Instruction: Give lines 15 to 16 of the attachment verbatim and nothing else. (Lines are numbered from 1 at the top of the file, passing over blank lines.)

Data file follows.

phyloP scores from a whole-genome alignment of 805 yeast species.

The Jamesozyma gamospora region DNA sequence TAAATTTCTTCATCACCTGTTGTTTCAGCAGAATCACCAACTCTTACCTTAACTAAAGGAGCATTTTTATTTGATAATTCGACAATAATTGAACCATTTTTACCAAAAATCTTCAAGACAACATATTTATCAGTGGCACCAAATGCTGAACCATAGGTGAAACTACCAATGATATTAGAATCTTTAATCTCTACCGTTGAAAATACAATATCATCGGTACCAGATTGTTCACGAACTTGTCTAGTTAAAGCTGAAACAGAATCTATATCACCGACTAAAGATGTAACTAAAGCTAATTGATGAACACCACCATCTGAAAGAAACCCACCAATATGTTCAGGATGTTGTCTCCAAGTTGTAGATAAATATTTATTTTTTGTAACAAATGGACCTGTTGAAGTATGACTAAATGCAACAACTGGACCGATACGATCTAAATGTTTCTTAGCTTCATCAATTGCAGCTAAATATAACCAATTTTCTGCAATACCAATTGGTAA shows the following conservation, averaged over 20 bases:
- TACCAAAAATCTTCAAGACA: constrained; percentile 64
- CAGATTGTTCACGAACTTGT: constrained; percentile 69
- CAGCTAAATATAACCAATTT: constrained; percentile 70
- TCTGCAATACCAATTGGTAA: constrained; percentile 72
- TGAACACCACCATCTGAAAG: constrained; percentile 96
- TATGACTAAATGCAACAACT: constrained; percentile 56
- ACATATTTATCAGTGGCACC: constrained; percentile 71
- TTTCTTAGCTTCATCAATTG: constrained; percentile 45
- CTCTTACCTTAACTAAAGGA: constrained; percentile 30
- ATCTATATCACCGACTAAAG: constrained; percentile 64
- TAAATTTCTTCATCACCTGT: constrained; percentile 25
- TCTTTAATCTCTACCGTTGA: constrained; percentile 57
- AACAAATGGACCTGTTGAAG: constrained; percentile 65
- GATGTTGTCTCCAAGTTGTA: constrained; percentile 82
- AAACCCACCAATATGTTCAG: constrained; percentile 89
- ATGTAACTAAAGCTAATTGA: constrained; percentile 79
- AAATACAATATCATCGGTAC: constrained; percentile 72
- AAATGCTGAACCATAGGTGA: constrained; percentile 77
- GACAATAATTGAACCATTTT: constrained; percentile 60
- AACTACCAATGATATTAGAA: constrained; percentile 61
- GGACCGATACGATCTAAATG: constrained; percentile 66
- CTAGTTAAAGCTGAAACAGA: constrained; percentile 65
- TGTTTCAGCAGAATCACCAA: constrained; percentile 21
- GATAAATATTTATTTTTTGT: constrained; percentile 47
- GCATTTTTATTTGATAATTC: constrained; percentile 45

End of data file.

- AACAAATGGACCTGTTGAAG: constrained; percentile 65
- GATGTTGTCTCCAAGTTGTA: constrained; percentile 82